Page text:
I have been having trouble solving the following problem. The question calls for an estimation of the energy (in kj/mol) required to dissociate ClO in its excited state when it is excited from the v = 0 of the ground state.

My first approach in solving this problem was selecting two transitions (v" = 2 to v' = 7 and v" = 3 to v' = 8). I feel as though my error is in this part of the problem as the question asks for a transition from v = 0 but as far as I can see in the diagram there is no peak for the v = 0 transition.

Following this, I converted the wavelengths for each transition into wavenumbers and then subtracted the wavenumber corresponding to each transition:

$$\nu_{7'0"} = \frac{10^7}{287\ \mathrm{nm}} \approx 34843.205\ \mathrm{cm}^{-1}$$

Then, subtracted $308\ \mathrm{nm}$ in wavenumbers from the above value to give $2375.68\ \mathrm{cm}^{-1}$ for the transition.

Then using the above numbers I used the following formula to find $\omega_e$ and $\omega_ex_e$.

$$G\left(v'\right) = \left(v' + \frac{1}{2}\right)\omega_e - \left(v' + \frac{1}{2}\right)^2 \omega_e x_e$$

Then with $\omega_e$ and $\omega_ex_e$ I used the following formula to find the dissociation energy, $D_e$,

$$D_e = {\omega^2 \over 4\omega_ex_e}$$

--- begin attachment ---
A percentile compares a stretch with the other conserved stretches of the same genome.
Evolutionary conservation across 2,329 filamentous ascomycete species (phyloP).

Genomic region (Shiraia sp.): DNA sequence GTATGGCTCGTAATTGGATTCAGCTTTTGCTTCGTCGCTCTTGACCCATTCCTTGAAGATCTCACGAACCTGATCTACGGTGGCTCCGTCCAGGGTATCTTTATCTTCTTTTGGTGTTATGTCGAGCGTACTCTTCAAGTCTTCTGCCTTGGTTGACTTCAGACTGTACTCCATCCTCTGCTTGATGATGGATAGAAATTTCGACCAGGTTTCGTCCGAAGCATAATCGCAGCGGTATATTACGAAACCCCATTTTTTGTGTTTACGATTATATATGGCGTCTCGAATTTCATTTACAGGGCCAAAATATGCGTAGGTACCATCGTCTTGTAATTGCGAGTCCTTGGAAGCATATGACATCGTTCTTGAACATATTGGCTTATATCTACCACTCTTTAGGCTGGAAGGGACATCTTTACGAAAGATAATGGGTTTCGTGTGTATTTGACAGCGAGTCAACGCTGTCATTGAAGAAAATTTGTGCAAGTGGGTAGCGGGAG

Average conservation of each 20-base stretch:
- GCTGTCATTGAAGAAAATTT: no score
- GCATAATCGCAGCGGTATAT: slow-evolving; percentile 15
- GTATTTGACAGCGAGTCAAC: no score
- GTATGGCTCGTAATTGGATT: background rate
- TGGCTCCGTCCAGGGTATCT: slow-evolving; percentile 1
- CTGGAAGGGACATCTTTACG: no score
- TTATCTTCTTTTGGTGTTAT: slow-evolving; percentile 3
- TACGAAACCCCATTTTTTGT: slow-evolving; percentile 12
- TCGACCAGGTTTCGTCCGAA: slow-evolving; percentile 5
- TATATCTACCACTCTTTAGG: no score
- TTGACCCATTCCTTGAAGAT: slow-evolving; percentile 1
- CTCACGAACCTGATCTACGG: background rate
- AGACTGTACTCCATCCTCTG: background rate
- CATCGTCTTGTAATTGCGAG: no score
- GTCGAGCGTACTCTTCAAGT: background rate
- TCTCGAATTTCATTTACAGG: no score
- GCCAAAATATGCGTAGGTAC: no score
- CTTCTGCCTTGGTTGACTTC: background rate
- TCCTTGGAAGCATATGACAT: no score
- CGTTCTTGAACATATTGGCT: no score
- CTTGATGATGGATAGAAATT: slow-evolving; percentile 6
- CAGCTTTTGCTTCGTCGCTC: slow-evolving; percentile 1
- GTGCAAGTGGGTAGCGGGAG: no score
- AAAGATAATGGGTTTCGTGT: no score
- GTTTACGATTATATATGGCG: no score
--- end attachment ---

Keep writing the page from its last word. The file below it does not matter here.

Then subtracting the zero-point energy from $D_e$ to get $D_0$ and converting this value into kj/mol just to get an incorrect answer. If anyone could point out where I'm going wrong that would be greatly appreciated.

Spectrum included in the question


1 Answer 1


Quiz 3 has been annoying. From the graph, we know that the molecule dissociates at a wavelength of ~262.5 nm. We know this as this is when there are no more transitions, as indicated by the completely flat line. Using the equation E = (h * c)/ν and substituting in the relevant values, we get E = 7.57E-19 J. Multiplying by Avogadro's number nets us ~456000 J/mol = 456 kJ/mol.


Your Answer

By clicking “Post Your Answer”, you agree to our terms of service and acknowledge you have read our privacy policy.

Not the answer you're looking for? Browse other questions tagged or ask your own question.